- NSW states a general 48 hour waiting period 12
- UK Policy is 48 hours 16
- US Policy appears to be 48-72 hours 10 (this reference is a really interesting case report of a food handler passing on the virus to 100 people through chopping a lettuce!). The CDC state that people are still infectious for at least three days post infection onset 11
After this period, althoug symptoms have cleared, there still may be viral shedding (in faeces) for some time. This means the infected person may still have the capacity to pass on the virus during this time. Studies have shown viral shedding in faeces from two 6, 9 to as much as six weeks 6 post acute infection. Interestingly, the prolonged viral shedding is more common in babies. 6
Notification is Very Important 15
- If your children have recently had an episode of gastro, it is necessary to notify people in contact with your children who may deal with nappy changing, bottom wiping and toilet flushing in the weeks post infection.
- It would be considerate to notify any friends planning play dates at your house if anyone in the household has recently had gastro. In addition, you should avoid sharing your own food/snacks with others on playdates outside the home.
- Gastro Outbreaks must be notified. This means that your local Public Health Unit needs to be alerted if an outbreak is suspected (not necessarily confirmed).15 Two or more related cases in a 24 hour period is considered an outbreak.
- If you or your children are sick, it is important to ask around your local community (i.e at day care, school, work, or any extra curricular activities) to not only determine the source of infection but also to see if others have been ill. Reference 3 is a great example of why this is important. If there are more cases you can ring to notify your local Public Health Unit, or notify your local GP/Practice Nurse and ask them to do the same.
Click through for Part 2: Prevention, Treatment and The Gastro Survival Pack
How (un)lucky have you been this season with gastro?
DISCLAIMER: The information contained in this article should NEVER be used as a substitute for the advice of a licensed physician. The information provided here is for educational and informational purposes only. In no way should it be considered as offering medical advice. Please see a physician if you think you or your child are unwell.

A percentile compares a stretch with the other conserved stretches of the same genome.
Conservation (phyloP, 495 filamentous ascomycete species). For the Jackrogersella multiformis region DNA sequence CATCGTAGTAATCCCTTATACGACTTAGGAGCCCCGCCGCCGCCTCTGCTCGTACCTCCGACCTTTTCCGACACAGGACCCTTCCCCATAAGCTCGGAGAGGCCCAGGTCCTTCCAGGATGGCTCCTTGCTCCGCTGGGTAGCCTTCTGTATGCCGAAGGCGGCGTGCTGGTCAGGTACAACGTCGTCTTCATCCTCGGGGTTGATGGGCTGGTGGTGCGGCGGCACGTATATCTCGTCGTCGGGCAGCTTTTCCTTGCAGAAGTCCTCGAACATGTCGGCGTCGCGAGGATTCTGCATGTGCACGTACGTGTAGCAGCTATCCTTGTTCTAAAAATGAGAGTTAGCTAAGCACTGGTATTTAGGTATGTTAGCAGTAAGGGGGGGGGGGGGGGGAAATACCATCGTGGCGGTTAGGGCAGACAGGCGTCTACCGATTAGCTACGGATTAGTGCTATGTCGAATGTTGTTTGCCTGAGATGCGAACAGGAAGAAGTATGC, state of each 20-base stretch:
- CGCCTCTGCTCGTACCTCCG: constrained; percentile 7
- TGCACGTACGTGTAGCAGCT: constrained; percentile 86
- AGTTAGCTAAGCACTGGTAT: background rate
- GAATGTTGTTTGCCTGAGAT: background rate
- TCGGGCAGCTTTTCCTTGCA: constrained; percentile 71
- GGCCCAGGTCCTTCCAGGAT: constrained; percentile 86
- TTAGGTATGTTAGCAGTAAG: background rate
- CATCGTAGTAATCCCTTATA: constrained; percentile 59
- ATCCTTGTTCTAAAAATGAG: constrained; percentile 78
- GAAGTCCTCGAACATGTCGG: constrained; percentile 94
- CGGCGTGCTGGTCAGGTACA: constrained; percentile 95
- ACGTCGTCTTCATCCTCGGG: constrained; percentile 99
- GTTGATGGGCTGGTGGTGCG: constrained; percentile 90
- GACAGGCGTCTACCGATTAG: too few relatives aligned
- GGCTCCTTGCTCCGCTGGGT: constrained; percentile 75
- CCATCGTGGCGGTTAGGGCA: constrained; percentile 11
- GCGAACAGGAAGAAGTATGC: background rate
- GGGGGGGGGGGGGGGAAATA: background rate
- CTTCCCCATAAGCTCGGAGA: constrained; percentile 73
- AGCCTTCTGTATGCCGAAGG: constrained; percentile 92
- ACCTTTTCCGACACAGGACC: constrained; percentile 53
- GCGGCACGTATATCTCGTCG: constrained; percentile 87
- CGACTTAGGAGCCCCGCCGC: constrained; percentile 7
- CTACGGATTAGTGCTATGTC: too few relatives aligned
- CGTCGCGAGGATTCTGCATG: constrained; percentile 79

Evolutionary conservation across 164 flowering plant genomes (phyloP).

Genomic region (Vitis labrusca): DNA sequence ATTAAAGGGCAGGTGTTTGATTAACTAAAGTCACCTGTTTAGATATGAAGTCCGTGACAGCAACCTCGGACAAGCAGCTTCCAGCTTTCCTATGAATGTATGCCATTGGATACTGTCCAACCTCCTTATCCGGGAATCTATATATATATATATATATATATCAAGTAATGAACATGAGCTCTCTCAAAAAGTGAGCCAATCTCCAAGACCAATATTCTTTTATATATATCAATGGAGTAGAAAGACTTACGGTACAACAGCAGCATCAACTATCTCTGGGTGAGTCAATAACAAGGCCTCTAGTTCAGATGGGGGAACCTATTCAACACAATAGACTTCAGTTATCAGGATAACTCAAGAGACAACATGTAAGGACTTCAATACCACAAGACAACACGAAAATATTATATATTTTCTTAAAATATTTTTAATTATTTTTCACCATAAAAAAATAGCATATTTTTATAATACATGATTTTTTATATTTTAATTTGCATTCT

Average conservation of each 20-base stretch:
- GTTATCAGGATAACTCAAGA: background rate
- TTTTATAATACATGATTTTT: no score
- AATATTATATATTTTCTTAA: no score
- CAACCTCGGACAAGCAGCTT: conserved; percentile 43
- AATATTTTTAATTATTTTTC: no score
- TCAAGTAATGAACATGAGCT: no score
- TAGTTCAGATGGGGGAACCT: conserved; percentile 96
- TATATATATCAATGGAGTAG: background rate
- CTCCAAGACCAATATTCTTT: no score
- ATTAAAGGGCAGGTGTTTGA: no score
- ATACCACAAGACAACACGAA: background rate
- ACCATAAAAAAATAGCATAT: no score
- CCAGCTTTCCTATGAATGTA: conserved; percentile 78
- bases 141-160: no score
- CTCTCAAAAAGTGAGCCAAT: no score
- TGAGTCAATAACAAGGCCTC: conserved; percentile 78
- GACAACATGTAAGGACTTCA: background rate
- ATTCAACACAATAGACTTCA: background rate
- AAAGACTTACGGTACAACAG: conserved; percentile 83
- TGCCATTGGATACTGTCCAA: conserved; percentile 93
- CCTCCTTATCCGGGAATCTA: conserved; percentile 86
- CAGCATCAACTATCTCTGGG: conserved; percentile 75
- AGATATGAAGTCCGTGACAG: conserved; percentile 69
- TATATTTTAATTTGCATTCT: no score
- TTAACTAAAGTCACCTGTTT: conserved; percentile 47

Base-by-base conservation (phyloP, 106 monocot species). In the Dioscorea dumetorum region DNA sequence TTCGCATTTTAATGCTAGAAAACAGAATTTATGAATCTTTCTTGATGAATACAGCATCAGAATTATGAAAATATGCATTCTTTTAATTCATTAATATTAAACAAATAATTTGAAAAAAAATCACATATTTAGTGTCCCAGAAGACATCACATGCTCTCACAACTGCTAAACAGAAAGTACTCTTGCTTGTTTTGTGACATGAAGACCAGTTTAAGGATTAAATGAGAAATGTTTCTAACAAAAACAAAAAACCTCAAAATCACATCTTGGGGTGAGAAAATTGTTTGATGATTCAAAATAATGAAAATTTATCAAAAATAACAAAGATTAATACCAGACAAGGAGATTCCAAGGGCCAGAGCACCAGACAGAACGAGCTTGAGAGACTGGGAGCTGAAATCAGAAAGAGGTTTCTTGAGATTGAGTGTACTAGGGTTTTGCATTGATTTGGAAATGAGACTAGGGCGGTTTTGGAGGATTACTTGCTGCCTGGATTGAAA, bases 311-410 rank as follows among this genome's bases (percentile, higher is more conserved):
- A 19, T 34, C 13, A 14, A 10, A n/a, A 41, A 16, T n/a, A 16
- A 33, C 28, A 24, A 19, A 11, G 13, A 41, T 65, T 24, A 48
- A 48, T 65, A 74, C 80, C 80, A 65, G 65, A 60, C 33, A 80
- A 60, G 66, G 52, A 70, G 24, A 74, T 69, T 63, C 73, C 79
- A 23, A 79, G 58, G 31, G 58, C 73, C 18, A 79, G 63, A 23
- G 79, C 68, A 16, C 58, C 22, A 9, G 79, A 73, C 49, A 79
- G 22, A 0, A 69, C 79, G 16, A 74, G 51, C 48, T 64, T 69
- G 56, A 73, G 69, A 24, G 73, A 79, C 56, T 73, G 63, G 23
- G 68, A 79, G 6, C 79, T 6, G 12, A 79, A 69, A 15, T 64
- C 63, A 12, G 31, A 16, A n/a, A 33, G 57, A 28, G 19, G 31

- Barker J, Vipondb I, Bloomfiled S. (2004) Effects of cleaning and disinfection in reducing the spread of Norovirus contamination via environmental surfaces. Journal of Hospital Infection 58, 42–49
- Chessbrough J, Barkiss-Jones L, Brown D. (1997) Possible prolonged environmental survival of small round structured viruses. Journal Hospital Infections 35:325—326
- Hoebe C, Vennema H, Husman A, Duynhoven Y. (2004) Norovirus Outbreak among Primary school children who had played in a water fountain. Journal of Infectious Diseases 189:15 pp699-705
- Lopman B, Reacher M, Vipond I, Sarangi J, Brown D. (2004) Clinical Manifestation of Norovirus Gastroenteritis in Health Care Settings. Clinical Infectious Diseases 39:318–24
- Marks P, Vipond I, Carlisle D, Deakin D, Fey R, Caul E. (2000) Evidence for airborne transmission of Norwalk-like virus (NLV) in a hotel restaurant. Epidemiolg Infect 124: 481—487
- Murata T, Katsushima N, Mizuta K, Muraki Y, Hongo S, Matsuzaki Y. (2007) Prolonged Norovirus Shedding in Infants 6 Months of Age With Gastroenteritis. The Pediatric Infectious Disease Journal 26:1 pp46-49
- Nygard K, Torven M, Ancker C, Knauth S, Hedlund K, Giesecke J, Andersson Y, Svensson L. (2003) Emerging Genotype (GGIIb) of Norovirus in Drinking Water, Sweden Emerging Infectious Diseases 9(12): 1548–1552
- Rockx B, de Wit M, Vennema H, et al. (2002) Natural history of humancalicivirus infection: a prospective cohort study. Clinical Infectious Diseases 35:246–53
- Simon A, Schildgen O, Binger A, Hasan C, Bode U, Buderus S, Engelhart S, Fleischhack G. (2006) Norovirus outbreak in a pediatric oncology unit Scandinavian Journal of Gastroenterology 41: 693-699
- Multisite Outbreak of Norovirus Associated with a Franchise Restaurant, MMWR
- Norovirus Illness: Key Facts, Centers for Disease Control and Prevention
- Norovirus, NSW Health
- Viral Gastroenteritis, Queensland Health
- Norovirus Infection Fact Sheet, Public Health, Department of Health, Government of Western Australia
- Recent Norovirus Gastroenteritis Activity, NSW Health
- Norovirus, Public Health, Wales